We were on the top of a wonderful hill – with fields on all sides – sloping away from us – and the big March sky. “It sounds like that story, Walter,” I reminded him, breathless with the climb, “the one we always loved – The Rain Horse by Ted Hughes."

“Ah yes,” he said. But I had the feeling his mind was on something else. Perhaps his earache or the days stretching in front of him, now that he’d finished “A Flea In Her Ear”.

“It also happened with a herd of cows,” said Rozzie. “I was charged by cows, if you can believe it. Somebody came into the field on the opposite side of us, with dogs, and the cows began behaving unnaturally. I looked it up on line later and discovered that this is in fact how cows sometimes behave when they are frightened. So that what seemed to be an unreasonable fear of cows was in fact justified.” Her laughter was nervous. “It’s alarming when you realize that an unreasonable fear is actually perfectly reasonable.”

We reached a little wood, and crossed through a thicket of trees. The ground was dry and covered in leaves. “I think we had better go the other way,” Walter said at length. There was another field a bigger field and it appeared to be empty – until Rozzie noticed the ram.

We looked across the distance and at the far border of the field, some three hundred yards away, a ram came into focus. I saw his indifferent face in the shadows. “They are keeping him away from the sheep,” said Rozzie.

“Rams can be dangerous,” I said by way of comfort. But actually I was thinking about how as a child, on holiday in Norfolk we had been warned away from a field of heifers. This ram was only a speck of a guy out across the field and seemed unaware of our approach.

But Walter took Rozzie’s warning to heart and instead of cutting through that field – we climbed over a lower part of the fence and up the hill to a rickety old style that led across another field.

Here we could see Paul McCartney’s house – with a couple of silos off on the side which Walter said were the recording studio.

“It looks quite a small house,” Rozzie said.

“Not that small. But you’re right, there’s nothing ostentatious about it.”

We wondered if that album cover – Ram– was filmed here. I remembered the feeling of those warmer days so very far away – when albums had covers and the covers were beautiful and the timelessness of this field or a field just like it offered a golden glow, suggesting the simple purity of family life – of Paul McCartney, his tow headed children and lovely wife.

We passed before the house. “They have a lovely kitchen,” Walter said wistfully. He’d been there years ago with Anthony at a Boxing Day party. “It’s very warm and inviting inside,” he said.

We crossed the field. The air was light and and blue and the spring was very young. The trees down below – across the dip we had climbed were still bare – then,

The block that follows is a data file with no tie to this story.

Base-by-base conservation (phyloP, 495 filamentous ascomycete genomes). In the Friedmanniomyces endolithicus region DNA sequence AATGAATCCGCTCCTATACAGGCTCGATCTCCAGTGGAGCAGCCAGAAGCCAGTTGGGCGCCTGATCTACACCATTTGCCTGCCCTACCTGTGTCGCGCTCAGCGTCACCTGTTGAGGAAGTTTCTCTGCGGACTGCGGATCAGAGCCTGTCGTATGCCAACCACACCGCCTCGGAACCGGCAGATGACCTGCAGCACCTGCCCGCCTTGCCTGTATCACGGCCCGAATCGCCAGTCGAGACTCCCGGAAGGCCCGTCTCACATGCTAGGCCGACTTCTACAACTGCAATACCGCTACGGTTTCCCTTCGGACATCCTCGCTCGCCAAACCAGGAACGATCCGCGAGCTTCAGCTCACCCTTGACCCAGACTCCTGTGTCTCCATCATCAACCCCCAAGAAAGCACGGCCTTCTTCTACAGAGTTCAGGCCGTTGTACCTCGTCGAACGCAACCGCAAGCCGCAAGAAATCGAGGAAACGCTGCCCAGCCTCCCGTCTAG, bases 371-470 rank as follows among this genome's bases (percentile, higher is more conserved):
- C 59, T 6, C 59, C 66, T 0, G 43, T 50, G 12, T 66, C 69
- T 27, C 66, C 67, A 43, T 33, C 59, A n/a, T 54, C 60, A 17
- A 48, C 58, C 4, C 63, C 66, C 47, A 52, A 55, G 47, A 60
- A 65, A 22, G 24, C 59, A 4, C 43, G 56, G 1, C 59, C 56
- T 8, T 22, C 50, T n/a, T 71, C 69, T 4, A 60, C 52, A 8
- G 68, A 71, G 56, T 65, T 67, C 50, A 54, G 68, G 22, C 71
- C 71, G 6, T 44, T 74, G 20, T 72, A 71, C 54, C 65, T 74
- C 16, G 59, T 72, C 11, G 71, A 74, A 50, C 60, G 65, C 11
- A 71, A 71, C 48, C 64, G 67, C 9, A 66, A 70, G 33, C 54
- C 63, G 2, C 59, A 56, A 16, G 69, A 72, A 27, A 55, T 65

“Oh my goodness!” There’s the cottage,” Walter said as we neared another style.

“I’ve never seen it from here before because of all the trees. Doesn’t it look lovely?”

And it did. That tiny cottage across the fields looked just as it must have for years and years.

Later on we saw a fox, furtively trotting across the bottom of the hill. We also encountered a pheasant, who flew up in front of us with a great flap of its wings, before the footpath took another turn – forcing us back to Walter’s cottage via the end part of McCartney’s driveway. The broad sweep of road was lined with apple trees not yet in bloom.

And when we reached the bottom of the road near a gate, a Rolls Royce passed like a royal carriage. We couldn’t see who was in it – and didn’t particularly care – but it might have been McCartney or it might have been a guest of his. In any case we were just three walkers in Wellington boots at the foot of the driveway. And we climbed up the hill – and greeted the security guard and said what a lovely day it had turned out to be and soon we were heading back towards Eggshole cottages.

In front of Walter’s cottage we ran into his neighbor Stephanie, cleaning down her little car. It was a red citron –painted with circles and bubbles. The floor inside it was lined with Astroturf –

"How's the goose," Walter asked.

"Better," she said. “Recovering in the shed – A mink got it. Didn’t Walter tell you?"

"Yes," I said, "He did."

"They’re vicious, you know," she told us. "This mink stole the goose's egg – and the egg was very big. It's amazing he managed to make off with it." And then he had come back, she explained, and attacked the goose herself – and the goose had to be taken by Stephanie to the vet where they stitched her up.

So now the goose was in the shed, recovering from the ordeal. We wondered if she’d make it.

NOT A THING WITH FEATHERS

I’ve decided that hope is not a thing with feathers. And what it asks of me is more than a crumb. It asks me to stay in place, locked in a kind of never never land of dreamy expectation, unable to move forward.

Hope is irrelevant. It makes no difference what we hope for. Does this sound cynical? For me this realization brings a new kind of comfort. The world doesn’t care what we hope for really. What it cares about is how we get on with things.

So often life can pass us by, while we’re stuck hoping for something that isn’t going to happen. And that’s not to say that it’s hopeless. It’s just to say that sure – hope and dream if you want to on occasion, but don’t get stuck on the hoping. Move past into faith and action! Live your life in the now.

This morning, for instance, now that I’ve given up hope, it felt like Christmas morning. I woke up alive in my bed, aware of the pre dawn, the smell of toast, and the sound of Ben grinding coffee downstairs. There was a splash of sunlight on the wall, and the curtains looked tall in our bedroom and the window onto the garden was blue. Hope has a kind of desperation. An uncertainty. It may work out. It may not. That's hope for you. Without hope, you must make your peace with the moment.